Irgin Sena: 21 fiftytwo (the day after)
Irgin Sena’s work is substantial in its fragility: it explores the ephemerality of the representational structures and systems that constitute the foundations of our need to project significance, and perhaps narrative coherence, onto widely disparate signs.
On ViewFresh Window
April 15 – May 20, 2016
The tenuous grasp on materiality that his aluminum wall and floor sculptures hold is counterpoised by these being laden with a weight of cultural references of social, political and literary narratives. Also included in this show of current works is a large wall piece (resembling a post-Minimalist drawing of a maze) made by pressing packing tape to the floor of his studio and transferring the resultant pattern of miscellaneous debris onto a museum-board backing. Paradoxically realized like the sculptures, this work is similarly insubstantial in its embodiment yet dense with micro environments of matter. A video entitled the yellow shirt on a brown velvet blanket (2015) depicts what looks to be a post –disaster scenario with an eerily burning swamp strewn with errant luggage and populated by butterflies.
Intercut with this scene is a close up of the painting Island of the Dead (1880),by the Swiss Symbolist Arnold Böcklin. and an overflowing bathroom sink with an empty carton of Sensodyne toothpaste circling in its faucet’s eddy. The video, shot in high definition and phenomenally lush, rests on an arbor of fluctuating mass and fleeting presence in a subtler relation than either the sculptures or the wall piece, yet still fits into Sena’s overall intent with this ensemble: he literalizes, in his odd material choices and the precarious nature of his structures, the insubstantial basis for much of the symbolic order that we might naturally synthesize into portentous meaning. Rather than offer a summary synthesis of meaning, the artist leaves dangling the loose ends of collective logos for the viewer to accept as artifacts, missed cues, and random prompts of a visual allegory that constantly digresses from explicit symbolic order and coherence.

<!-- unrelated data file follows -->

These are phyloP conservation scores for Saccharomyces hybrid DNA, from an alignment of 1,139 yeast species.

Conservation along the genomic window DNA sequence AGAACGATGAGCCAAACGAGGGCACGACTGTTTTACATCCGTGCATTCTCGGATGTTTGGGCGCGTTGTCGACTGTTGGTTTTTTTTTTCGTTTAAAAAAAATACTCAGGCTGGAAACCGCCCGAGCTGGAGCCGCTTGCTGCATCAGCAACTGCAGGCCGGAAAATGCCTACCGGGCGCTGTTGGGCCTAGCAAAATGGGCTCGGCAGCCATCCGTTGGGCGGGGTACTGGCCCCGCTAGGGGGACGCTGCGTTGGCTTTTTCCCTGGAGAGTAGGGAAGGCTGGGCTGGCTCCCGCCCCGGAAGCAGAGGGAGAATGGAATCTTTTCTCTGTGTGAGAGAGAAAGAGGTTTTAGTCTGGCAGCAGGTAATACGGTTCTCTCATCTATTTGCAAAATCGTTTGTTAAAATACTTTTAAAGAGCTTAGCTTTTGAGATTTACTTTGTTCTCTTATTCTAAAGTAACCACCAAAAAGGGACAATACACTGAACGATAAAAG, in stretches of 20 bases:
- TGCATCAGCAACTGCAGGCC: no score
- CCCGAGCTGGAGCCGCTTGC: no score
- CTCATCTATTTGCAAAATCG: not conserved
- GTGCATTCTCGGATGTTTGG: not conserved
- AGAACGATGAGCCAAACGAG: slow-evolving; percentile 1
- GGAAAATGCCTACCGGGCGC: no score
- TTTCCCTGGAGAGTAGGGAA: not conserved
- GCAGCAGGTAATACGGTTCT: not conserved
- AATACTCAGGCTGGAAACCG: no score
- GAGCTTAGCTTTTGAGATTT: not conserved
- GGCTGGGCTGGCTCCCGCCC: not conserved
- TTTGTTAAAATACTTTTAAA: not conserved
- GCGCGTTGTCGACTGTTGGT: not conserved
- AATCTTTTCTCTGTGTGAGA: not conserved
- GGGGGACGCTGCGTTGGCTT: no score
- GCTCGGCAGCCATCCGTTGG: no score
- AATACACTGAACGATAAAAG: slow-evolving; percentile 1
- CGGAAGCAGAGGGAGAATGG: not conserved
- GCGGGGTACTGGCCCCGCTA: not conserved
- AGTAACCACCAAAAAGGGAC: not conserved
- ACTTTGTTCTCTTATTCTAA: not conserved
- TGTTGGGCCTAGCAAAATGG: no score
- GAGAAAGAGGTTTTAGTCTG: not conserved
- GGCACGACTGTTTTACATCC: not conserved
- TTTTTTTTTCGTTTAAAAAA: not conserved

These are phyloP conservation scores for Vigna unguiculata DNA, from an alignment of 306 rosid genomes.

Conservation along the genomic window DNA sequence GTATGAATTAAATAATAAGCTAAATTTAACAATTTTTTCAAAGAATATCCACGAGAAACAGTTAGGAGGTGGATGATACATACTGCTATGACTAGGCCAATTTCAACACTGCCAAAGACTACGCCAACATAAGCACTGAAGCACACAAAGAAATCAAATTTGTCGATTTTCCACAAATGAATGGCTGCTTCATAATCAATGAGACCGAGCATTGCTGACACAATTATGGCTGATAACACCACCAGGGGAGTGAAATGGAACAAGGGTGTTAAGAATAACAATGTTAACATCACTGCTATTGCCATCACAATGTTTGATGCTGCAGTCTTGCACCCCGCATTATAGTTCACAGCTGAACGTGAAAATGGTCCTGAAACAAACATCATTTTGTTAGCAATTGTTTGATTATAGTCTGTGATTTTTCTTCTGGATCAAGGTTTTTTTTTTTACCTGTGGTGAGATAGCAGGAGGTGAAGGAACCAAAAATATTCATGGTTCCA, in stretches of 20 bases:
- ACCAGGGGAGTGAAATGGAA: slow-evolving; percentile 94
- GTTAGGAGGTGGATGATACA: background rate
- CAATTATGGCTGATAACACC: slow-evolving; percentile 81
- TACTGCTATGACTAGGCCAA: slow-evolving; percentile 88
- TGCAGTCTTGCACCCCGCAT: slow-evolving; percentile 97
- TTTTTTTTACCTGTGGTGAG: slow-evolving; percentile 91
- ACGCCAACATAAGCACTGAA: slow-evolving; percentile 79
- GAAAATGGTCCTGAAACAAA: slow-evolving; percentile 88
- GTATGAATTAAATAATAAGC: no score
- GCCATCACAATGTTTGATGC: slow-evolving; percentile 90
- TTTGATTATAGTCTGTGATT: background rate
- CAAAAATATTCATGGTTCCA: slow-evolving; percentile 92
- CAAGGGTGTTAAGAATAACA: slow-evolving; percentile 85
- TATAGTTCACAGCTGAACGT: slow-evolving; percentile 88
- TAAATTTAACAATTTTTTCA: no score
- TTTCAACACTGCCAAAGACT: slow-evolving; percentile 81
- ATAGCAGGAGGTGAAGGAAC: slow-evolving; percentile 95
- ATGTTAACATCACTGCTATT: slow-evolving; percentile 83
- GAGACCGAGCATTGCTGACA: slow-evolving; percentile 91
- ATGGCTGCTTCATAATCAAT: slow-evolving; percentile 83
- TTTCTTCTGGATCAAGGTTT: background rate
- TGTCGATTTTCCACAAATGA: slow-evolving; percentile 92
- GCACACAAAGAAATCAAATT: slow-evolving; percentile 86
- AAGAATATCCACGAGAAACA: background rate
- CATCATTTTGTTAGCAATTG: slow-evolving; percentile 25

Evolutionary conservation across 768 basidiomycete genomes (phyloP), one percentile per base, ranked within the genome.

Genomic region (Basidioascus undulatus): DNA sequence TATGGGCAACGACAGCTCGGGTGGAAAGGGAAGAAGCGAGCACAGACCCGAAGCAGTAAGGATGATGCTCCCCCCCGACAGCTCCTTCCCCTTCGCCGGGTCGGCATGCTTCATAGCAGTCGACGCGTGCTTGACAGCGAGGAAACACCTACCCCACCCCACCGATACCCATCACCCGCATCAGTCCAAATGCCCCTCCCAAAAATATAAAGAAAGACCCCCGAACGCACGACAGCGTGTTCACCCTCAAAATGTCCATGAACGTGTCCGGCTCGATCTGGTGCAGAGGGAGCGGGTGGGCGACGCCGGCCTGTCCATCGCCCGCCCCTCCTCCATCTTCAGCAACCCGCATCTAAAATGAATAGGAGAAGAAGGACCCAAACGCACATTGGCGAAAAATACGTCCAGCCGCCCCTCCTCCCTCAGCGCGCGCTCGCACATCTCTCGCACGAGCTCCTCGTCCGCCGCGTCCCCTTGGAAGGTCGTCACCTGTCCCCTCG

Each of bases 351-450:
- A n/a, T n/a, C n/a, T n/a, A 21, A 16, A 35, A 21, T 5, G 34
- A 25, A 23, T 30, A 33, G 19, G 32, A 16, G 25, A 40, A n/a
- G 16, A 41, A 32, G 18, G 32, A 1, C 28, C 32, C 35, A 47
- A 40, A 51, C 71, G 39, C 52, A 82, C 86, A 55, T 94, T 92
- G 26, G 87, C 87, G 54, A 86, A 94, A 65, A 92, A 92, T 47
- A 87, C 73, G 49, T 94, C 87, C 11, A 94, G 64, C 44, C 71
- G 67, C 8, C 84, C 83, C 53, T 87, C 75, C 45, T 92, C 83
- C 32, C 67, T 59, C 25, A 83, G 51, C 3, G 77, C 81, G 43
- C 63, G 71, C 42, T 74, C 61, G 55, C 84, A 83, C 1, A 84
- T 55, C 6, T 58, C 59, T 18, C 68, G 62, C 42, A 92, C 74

Like Kafka’s hapless protagonist’s futile attempts at realizing his goal of entering the castle’s authoritarian gates in his final work The Castle (to which Sena makes an unambiguous reference in 19 five (2016)), we approach the shadow of the artist’s intention without ever being able to gain any real access to the authorial significance therein.
Also Kafkaesque is the artist’s system of titling his sculptures, according to their number in the overall show sequence and how many sides, or facets each contain. By self-administering this quirky system, Sena replicates the layers of signification in Kafka’s prose. Both the artist and the author pay close attention to the structures of authority as well as their ever-elusive and multifaceted meanings.
There is plenty of wit in this show to leaven the underwhelming effect of its shaky signification. The inclusion of pop cultural references such as Sensodyne toothpaste and Ensure nutritional drinks, both associated with geriatric maintenance, could be a sly aside that coughs ups its proverbial sleeve at the aging persistence of presumptive authority, like a capricious courtier in the presence of a doddering monarch. A plasticized puddle of Ensure is poured at the base of 16 six (2015) like one might water a plant, an empty Sensodyne box circles the domestic, circumscribed sea of a bathroom sink, like a poorly- conceived and leaky canoe.
In contrast to this comic relief, Sena quotes, in a drawing on the sculpture 7 eight (2014), a news photo of a Russian-downed airliner in Ukraine. This tragic foil is extended in the aforementioned video which could be construed as jet fuel ignited on the water of the swamp and its random luggage as remnants of that particular disaster. The artist’s characteristically light and lyrical touch is still at play in the video sequence, however, in the exotic-looking butterflies that flit around this dystopian landscape of water on fire and baggage unattended.
There are precedents for Sena’s approach to image and structure. Cady Noland’s aluminum facades that de-construct marginal players in grand historical (in her case American) narratives like Patty Hearst and Betty Ford come to mind, as does his Albanian countryman Anri Sala, whose video and sculptural installations similarly leave representational assumptions blowing in the wind of complex, yet materially insubstantial, visual environments. These influences, whether actual or just channeled by virtue of Sena’s own instincts towards the dynamic of light structure and heavier symbolism, point to a shared intent by each of these artists to utilize signifying systems against themselves, in order to free up open association and the under-determined “becoming” of meaning that it promotes.